A second characteristic of all Christians who dare to come alive now and here, these four men possessed a burning passion to go about doing good. Their whole being was offered to the unseen as if on a hidden altar. The most astonishing misunderstanding that we who believe in immortality are called upon to incur is the charge that we are engrossed in another world at the expense of this one! I cannot see that Kagawa, Schweitzer, Hodgkin, Grenfell, and the host of lesser men and women who share their vision and emulate their energy, appear to think about another world any more than did their Master Jesus Christ. How much did Jesus talk about the world to come? Open the Gospels and find out! If ever there lived and taught a more this-worldly man than Jesus, let someone discover and declare him! In every fibre Jesus is the embodiment of the creed of Now. Far from advocating a flowery picture of pearly gates and harps and peace, Jesus is portrayed as sweating drops of blood at the mere thought of leaving a world so cruel that it was crying for the destruction of its greatest benefactor! Even on the cross Jesus is shown as turning aside from His own dying to comfort a fellow being in the few moments of physical life still allowed them both.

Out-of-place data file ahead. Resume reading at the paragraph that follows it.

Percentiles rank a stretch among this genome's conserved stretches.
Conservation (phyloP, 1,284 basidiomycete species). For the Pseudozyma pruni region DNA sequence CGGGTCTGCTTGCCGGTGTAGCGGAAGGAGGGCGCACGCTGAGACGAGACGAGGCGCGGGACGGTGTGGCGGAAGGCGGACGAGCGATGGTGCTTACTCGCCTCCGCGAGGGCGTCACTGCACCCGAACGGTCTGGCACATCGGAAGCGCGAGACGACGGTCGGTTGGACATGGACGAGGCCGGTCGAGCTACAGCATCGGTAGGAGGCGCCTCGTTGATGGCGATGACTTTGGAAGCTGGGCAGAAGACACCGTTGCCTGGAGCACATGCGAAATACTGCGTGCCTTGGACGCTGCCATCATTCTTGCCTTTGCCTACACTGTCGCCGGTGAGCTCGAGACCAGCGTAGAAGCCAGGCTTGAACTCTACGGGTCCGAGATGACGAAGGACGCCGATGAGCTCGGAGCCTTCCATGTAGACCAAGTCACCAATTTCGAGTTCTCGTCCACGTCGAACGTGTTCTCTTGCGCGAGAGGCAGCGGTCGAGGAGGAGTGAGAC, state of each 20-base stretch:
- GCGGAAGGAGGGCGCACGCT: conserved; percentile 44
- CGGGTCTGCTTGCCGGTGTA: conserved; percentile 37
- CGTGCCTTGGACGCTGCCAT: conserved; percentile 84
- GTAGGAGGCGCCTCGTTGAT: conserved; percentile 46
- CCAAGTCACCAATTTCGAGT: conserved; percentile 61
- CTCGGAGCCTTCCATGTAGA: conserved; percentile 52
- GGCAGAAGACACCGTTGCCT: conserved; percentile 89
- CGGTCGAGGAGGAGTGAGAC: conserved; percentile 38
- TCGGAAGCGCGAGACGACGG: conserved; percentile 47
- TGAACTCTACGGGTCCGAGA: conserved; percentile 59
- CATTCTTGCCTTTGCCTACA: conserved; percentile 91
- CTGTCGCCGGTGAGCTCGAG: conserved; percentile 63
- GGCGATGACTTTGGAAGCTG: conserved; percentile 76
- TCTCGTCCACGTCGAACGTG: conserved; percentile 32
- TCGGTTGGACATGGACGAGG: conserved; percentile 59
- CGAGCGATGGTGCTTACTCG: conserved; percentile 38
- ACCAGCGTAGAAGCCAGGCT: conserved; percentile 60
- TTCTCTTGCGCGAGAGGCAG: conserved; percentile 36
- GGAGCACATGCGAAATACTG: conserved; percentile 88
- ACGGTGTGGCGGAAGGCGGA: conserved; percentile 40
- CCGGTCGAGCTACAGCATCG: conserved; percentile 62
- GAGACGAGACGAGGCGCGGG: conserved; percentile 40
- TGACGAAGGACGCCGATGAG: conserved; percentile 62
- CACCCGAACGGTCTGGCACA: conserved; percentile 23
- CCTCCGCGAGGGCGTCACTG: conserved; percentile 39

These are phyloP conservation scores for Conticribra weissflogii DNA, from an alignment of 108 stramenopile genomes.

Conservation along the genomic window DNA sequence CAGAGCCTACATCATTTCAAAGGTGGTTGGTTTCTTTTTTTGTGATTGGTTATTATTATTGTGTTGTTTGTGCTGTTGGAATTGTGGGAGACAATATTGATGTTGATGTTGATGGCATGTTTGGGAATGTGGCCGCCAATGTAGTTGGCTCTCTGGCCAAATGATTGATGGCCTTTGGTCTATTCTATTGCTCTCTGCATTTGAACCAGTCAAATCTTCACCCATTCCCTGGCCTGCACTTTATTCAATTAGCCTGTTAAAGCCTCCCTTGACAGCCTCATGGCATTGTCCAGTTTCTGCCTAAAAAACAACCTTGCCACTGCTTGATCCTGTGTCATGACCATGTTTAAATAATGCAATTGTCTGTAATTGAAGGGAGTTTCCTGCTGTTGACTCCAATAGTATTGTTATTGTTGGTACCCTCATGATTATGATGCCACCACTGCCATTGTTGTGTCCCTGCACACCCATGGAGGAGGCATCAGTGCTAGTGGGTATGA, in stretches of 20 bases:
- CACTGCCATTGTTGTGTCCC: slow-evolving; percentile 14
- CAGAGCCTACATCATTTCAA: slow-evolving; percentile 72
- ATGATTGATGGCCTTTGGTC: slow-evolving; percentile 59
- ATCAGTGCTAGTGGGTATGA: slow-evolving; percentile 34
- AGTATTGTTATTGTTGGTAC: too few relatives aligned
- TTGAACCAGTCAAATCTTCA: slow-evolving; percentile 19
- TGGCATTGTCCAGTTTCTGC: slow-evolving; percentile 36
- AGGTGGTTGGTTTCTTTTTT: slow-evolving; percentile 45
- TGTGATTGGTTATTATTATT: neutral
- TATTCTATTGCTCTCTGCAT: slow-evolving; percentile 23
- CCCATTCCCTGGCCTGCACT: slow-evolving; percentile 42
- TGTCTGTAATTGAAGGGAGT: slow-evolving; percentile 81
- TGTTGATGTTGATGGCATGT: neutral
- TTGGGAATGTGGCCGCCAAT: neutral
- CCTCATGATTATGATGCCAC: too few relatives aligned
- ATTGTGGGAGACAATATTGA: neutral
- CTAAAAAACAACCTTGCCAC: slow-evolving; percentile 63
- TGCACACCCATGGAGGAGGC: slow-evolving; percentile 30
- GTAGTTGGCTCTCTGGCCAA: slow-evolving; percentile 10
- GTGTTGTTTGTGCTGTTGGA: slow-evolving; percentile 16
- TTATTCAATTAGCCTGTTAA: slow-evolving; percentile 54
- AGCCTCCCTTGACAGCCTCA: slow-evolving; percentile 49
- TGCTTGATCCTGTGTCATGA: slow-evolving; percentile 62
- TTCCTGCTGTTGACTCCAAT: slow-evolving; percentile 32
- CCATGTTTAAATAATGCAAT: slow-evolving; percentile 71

So far I have been speaking of the Christian faith of other Christians, harddriven men of God whose vision I have shared and whose embodiment of that vision on the paths of earth I have witnessed. One is reluctant to speak of what the faith of one’s life means to oneself, but it would be cowardly not to. All my grown-up life I have lived in or near the halls of learning. In the proud pagan world of today I have been lonely. None knew better than I how tenderly my friends have tried to hide from me their secret contempt for my simplemindedness. We have shared the books of the day, its plays and pictures, its feverish newspapers and radio. In all externals I have had my part in modern attitudes. In trudging, kindly comradeship I have gone climbing the everrepeated day, side by side with friends I loved. Yet I have possessed a faith they secretly have laughed at. And now, after the rigors of a climbing lifetime, I face the sunset. The evening radiance is becoming a beautiful and ever-increasing light. Presently that sun will dip to blackness for a moment, but only for a moment — then I shall feel myself walking unfettered, straight and free. And I think I shall find that all I had guessed is true. For this has been the guess on which I have built my philosophy: that the God of star and sea and flower is not mocked, least of all does He mock Himself. In His creation, all the way from the first stir of life in water scum, on and on, ever multiplying, ever differentiating, no two leaves alike, no two shells the same, the ceaseless upward push of evolution is everywhere revealed. The urge is always toward personality, more and more highly perfected. Would a Creator suddenly toss to nothingness all the ultimate purpose of perfection, the individual human soul?